I think of my friends Larry and Kathy, who in their 50s each volunteered to serve for a stint with Christian Peacemaker Teams, an international peace organization that sends teams of trained volunteers into places of armed conflict to stand visibly with the civilians caught up in it, and to deter attacks by being there. Kathy went to Colombia in the midst of its long civil war, and Larry went to one of the occupied territories of Palestine. They knew they could be caught in the crossfire that was killing civilians frequently, but they also knew their presence as international observers could deter the violence and protect the civilians.  

If we scale it down still more, to our own community here in St Aidan’s, I think of those of you who have given so much of your time and energy, self-sacrificially, for the mission and ministry of this church: sitting on committees, attending hours of meetings, speaking up when it’s hard to do so, listening patiently when that’s hard too. I think of the cookies that have been baked and given away, the meals served, the refugees helped. And especially over this last year I think of those who have taken on the huge burden of leadership and responsibility through the double challenge of a building renovation on top of a pandemic. You could have stepped away and said “No, it’s too much, I want to enjoy my free time. I don’t need this extra work and stress.” But you didn’t. You took up that cross and kept on going.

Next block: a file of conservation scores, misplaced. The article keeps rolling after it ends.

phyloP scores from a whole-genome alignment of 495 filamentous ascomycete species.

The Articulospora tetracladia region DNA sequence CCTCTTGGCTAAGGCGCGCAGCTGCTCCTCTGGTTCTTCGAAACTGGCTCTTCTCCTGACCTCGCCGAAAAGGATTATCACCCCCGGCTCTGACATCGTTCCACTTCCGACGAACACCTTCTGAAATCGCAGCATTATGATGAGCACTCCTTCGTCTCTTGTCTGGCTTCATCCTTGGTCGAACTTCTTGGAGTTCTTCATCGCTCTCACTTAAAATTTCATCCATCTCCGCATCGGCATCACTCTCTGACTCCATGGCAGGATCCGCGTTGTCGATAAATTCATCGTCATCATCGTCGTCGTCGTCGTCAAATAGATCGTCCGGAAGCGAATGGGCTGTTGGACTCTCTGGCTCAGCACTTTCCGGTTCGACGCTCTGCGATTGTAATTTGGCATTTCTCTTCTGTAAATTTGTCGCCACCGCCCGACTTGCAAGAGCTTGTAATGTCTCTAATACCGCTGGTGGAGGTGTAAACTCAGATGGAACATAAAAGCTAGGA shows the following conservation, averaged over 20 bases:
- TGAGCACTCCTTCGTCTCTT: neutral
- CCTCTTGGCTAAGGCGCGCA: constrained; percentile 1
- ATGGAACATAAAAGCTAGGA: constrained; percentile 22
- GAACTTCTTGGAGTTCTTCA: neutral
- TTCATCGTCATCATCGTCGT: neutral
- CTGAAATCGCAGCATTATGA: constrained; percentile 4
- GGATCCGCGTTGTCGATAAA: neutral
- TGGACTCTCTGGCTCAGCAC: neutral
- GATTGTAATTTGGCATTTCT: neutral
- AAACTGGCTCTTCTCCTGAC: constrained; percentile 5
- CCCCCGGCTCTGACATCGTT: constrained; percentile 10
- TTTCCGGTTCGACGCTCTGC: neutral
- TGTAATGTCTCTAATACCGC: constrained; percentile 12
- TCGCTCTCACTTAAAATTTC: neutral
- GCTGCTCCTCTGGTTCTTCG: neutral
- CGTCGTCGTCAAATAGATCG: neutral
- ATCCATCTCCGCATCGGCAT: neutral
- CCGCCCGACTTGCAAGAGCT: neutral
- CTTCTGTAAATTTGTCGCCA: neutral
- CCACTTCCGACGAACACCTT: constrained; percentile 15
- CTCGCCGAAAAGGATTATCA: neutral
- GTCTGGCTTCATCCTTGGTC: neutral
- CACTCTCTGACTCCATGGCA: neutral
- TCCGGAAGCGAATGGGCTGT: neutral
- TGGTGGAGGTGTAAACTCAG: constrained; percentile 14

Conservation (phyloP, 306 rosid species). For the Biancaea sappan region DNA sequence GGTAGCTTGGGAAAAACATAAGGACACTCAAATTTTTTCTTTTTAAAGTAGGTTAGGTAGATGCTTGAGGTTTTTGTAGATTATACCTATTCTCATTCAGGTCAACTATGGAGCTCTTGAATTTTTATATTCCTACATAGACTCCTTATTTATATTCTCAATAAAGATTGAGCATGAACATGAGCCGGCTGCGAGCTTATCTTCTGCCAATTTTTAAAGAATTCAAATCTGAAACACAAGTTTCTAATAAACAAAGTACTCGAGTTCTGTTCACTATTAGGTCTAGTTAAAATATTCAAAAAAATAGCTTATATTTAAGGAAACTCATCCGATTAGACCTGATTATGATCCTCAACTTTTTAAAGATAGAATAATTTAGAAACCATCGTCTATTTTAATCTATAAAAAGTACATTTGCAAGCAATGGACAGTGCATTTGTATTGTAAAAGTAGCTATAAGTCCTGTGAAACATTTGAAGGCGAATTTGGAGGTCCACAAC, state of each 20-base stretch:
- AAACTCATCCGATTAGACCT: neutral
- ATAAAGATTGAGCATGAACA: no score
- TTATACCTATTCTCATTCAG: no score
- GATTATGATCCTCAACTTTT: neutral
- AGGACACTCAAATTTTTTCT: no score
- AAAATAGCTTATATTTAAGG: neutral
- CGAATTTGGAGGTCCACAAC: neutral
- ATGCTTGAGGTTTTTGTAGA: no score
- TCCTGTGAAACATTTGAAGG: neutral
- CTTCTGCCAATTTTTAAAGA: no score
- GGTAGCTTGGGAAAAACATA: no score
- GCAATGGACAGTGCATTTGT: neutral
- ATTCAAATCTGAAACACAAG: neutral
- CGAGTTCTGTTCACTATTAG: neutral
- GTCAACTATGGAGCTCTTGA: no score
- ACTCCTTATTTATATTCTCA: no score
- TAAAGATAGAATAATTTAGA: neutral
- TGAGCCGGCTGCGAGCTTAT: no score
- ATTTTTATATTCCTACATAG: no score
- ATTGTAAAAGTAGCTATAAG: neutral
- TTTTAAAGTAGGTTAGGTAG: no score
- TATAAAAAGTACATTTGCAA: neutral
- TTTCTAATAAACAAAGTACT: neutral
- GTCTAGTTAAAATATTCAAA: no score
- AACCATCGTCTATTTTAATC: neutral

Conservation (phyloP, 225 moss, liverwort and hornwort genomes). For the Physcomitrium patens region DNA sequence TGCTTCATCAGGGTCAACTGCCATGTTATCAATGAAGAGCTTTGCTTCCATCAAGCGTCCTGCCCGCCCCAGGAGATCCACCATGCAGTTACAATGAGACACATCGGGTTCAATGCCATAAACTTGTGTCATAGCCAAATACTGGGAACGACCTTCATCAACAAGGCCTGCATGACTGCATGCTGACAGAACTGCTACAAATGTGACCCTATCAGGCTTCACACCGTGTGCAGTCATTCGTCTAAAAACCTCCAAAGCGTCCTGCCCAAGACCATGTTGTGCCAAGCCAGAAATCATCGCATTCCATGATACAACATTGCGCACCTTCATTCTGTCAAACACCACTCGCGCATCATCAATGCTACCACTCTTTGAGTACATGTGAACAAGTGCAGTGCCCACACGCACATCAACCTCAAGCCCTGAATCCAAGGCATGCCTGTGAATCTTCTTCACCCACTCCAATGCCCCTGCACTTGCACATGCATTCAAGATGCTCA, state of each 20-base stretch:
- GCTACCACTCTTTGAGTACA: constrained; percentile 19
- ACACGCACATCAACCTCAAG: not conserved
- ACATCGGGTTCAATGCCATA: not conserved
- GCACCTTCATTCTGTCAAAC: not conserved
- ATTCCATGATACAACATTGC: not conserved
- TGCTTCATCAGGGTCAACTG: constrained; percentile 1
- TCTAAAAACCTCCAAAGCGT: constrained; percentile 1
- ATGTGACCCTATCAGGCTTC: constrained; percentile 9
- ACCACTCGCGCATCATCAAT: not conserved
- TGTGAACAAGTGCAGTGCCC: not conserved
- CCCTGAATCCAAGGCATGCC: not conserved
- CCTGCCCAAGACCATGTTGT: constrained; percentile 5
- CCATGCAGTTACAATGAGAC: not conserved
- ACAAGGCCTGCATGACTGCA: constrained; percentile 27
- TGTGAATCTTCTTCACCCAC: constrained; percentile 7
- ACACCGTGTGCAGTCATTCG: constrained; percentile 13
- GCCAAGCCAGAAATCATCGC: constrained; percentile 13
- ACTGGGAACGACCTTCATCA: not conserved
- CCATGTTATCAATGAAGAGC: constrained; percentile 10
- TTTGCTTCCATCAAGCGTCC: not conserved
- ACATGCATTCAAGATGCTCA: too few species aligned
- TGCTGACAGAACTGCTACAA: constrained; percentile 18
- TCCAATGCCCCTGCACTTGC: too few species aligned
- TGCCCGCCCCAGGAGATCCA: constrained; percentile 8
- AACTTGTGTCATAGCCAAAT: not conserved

In the first reading today, from Paul’s letter to the Christians in Rome, he’s writing about being faithful, holding on, believing in God’s promises. And he says it all comes down to faith and grace: faith that God’s got this, that this is God’s world, and God’s will for it is goodness; and grace meaning we don’t have to draw on our own strength and abilities to follow where Jesus calls us – we draw on the free gift of God’s grace that is given to us to empower us and raise us up and keep us going.  

It’s through the grace of God that we have got through an outstandingly challenging year, here at St Aidan’s, in our community, and globally. And we’re not finished yet: there are injustices to be addressed, causes to be taken up, voices to be heard, more work to be done.  

This Christian path is a steep one sometimes. It asks us to do and be more than perhaps we thought we could. It faces us with our fears and asks us to put our faith and trust in God’s presence with us. And always it holds up the vision of God’s realm here on earth, where the hungry are fed, the naked clothed, the sick and incarcerated are cared for, the outsiders welcomed.  

When you first came through the doors of St Aidan’s, perhaps you didn’t realize this was what you were getting into: a lifetime’s journey, a sacrificial path, a long and winding way like a pilgrimage with its times of sore feet, doubt and discouragement. But it’s the only path I want to be on, and I’m so thankful that I’m walking it with all of you, with faith, by grace. Let’s encourage one another and carry on. Amen.